Lessons learned from Building Callbot

Last June we booked a 3 days trip to attend the Chatbot Summit in Tel-Aviv. We were used to the various AI events in Paris as exhibitors, but it was our first event outside Europe, and one of the rare we were not exhibiting at. We were pretty excited to attend, to meet our peers, and it has been great. First time I really got to speak to other chatbot software CTOs, (in particular it was great meeting Alan Nicole from Rasa and Yi Zhang from Rul.ai, both CTO and co-founders of two other interesting players) to openly discuss thoughts around the technology, the various approaches to handling conversation management, the market. Like in any field, after a few evenings out, the entire chatbot landscape became a thing about a friendly mix of techy folks and the surrounding ‘sales and marketing’ mates, trying to make a business out of this. We were all on the same battle, each trying to invent new ways to better models and manage conversations, continuously improving things collaboratively, each trying to be the next one.

Callbot for the dummies

Anyway, one of the most interesting topics covered there was callbots. The technology pieces are now in place, ready to be leveraged by the chatbot makers. The key building blocks are readily available (provided you have the right team to play with those blocks):

  • Speech to Text is well handled by a number of GAFAM actors (Microsoft, Google, Amazon) and other smaller players. There you can get access to easy to use and pretty cheap API access. These are now reaching levels of quality that actually overrun humans in terms of understanding capabilities!

Implementation

My team has started to implement a callbot around our Kbot for IT Help Desk solution. This callbot’s mission is to assist enterprise users with their technical issues and it already integrates with webchat, skype, Microsoft team, etc. We are now developing callbot integration because we learned with our partners that very large support organizations still handle most of their contacts through traditional phone calls, handling these is becoming critical for their survival — and we think the future market winners will be those agile enough to adapt quickly to rapidly changing conversational means.

Now let’s illustrate this story. It is actually hard to put an interesting image of a callbot so I’ll share a small video of what was built over a sprint. That’s me as an actor (remember I am the CTO of a startup, with lots of freedom to produce… as long as it is very cost-effective).

This was the first try. For preparation, I did my best with the team to adapt the conversational path to make it fully conversational, ready for voice interaction, with no buttons, no long text, ensuring all content renderers (list, choice, confirmation, images, etc.) were properly handling such voice-over-phone constraints. Like always, it is when these new integrations are done that the platform flexibility is challenged, and platforms already designed to cope with numerous channels are in much better shape to master that.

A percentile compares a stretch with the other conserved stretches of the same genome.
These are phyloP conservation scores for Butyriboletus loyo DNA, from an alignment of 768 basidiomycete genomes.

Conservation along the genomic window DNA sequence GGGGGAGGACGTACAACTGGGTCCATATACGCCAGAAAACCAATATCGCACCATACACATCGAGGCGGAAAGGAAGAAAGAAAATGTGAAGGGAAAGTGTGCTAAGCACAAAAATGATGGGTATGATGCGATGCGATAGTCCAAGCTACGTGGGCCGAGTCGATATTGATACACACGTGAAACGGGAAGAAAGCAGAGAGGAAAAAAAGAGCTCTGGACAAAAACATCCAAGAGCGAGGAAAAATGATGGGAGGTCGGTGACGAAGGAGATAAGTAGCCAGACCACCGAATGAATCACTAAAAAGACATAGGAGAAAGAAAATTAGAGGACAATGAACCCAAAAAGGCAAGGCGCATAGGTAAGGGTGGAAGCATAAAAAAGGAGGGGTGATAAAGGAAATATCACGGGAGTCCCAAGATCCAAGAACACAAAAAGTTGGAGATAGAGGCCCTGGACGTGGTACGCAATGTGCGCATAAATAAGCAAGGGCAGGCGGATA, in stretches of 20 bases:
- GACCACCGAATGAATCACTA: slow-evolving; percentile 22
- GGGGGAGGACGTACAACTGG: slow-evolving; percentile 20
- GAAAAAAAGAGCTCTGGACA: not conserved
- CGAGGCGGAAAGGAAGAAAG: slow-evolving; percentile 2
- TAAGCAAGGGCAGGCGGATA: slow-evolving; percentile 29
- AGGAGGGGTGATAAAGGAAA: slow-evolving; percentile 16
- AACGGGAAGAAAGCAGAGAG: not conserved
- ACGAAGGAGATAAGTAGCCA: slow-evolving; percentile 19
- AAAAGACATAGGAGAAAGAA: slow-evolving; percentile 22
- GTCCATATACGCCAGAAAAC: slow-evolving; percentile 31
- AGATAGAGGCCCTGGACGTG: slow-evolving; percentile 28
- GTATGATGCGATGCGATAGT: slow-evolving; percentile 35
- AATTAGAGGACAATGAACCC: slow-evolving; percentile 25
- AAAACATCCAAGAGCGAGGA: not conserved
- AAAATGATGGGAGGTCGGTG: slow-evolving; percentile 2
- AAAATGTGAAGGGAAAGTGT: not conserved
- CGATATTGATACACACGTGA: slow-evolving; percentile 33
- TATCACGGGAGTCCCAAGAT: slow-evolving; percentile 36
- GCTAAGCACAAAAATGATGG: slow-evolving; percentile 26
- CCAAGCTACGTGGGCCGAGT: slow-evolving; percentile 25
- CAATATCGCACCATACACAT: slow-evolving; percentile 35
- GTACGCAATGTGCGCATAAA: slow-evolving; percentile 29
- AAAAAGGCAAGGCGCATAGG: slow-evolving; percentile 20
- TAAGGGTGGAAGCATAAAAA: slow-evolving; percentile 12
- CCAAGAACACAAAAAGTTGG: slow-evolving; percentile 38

Findings

One of the most interesting challenges for a callbot is to understand “when the user is done with its statement”. In human communication, body language plays a key part in a conversation flow. A phone conversation makes it harder, but we concentrate more and can then understand when the other is done and a response may be provided. Overall, humans are quite good at it, even if cell phones with their latency are often introducing this issue and making people used to it (there are much more callers collisions over a Skype or a satellite line than over a so-called direct line — well, these do not exist anymore in fact, the good old RTC lines are gone for good, no more direct pair of copper wire between two folks thousands of miles apart, that model didn’t scale!).

The typical way when to fire the TTS (Text to Speech) is to configure the duration of the “silence” a user will naturally produce at the end of its statement. Then the bot may answer. This silence during waiting is still noticeable on a bot conversation (and a bit too obvious in the above video). I am eager to see if the big AI labs will sort out this point in a deeper analysis of the user tone. A good tuning of this “silence duration” nevertheless provides very acceptable results: the human will obviously understand he is talking to a robot, and the point there is not to fool anyone.

Conclusion of the day

The work must continue, callbots are a rich topic. We are now working on much more advanced scenarios and integrations, designing the multilingual aspect, preparing for the transfer to live agents, building key conversational use cases that can produce a strong ROI to our partners and customers.

It seems the day is really not far away when I’ll be able to call my dev bot on my handset during my daily morning bicycle ride, asking it to boot my work VM, to start my development bots, to list my tasks of the day, to refresh and rebuild my various git repositories, to book some meetings with my engineers, to put various comments on tickets…

Each industry will define its key use cases. We’ll see more and more people in cars, on the street, at work, chatting on their phone or headset with their personal assistant, to get things done quickly and effectively.

We’ll keep you posted on our progress. Stay tuned fellow Chatbot-curious readers.

My core passion is building softwares. I am now CTO and co-founder of Konverso, a startup building virtual assistants powered by AI and NLP (www.konverso.ai)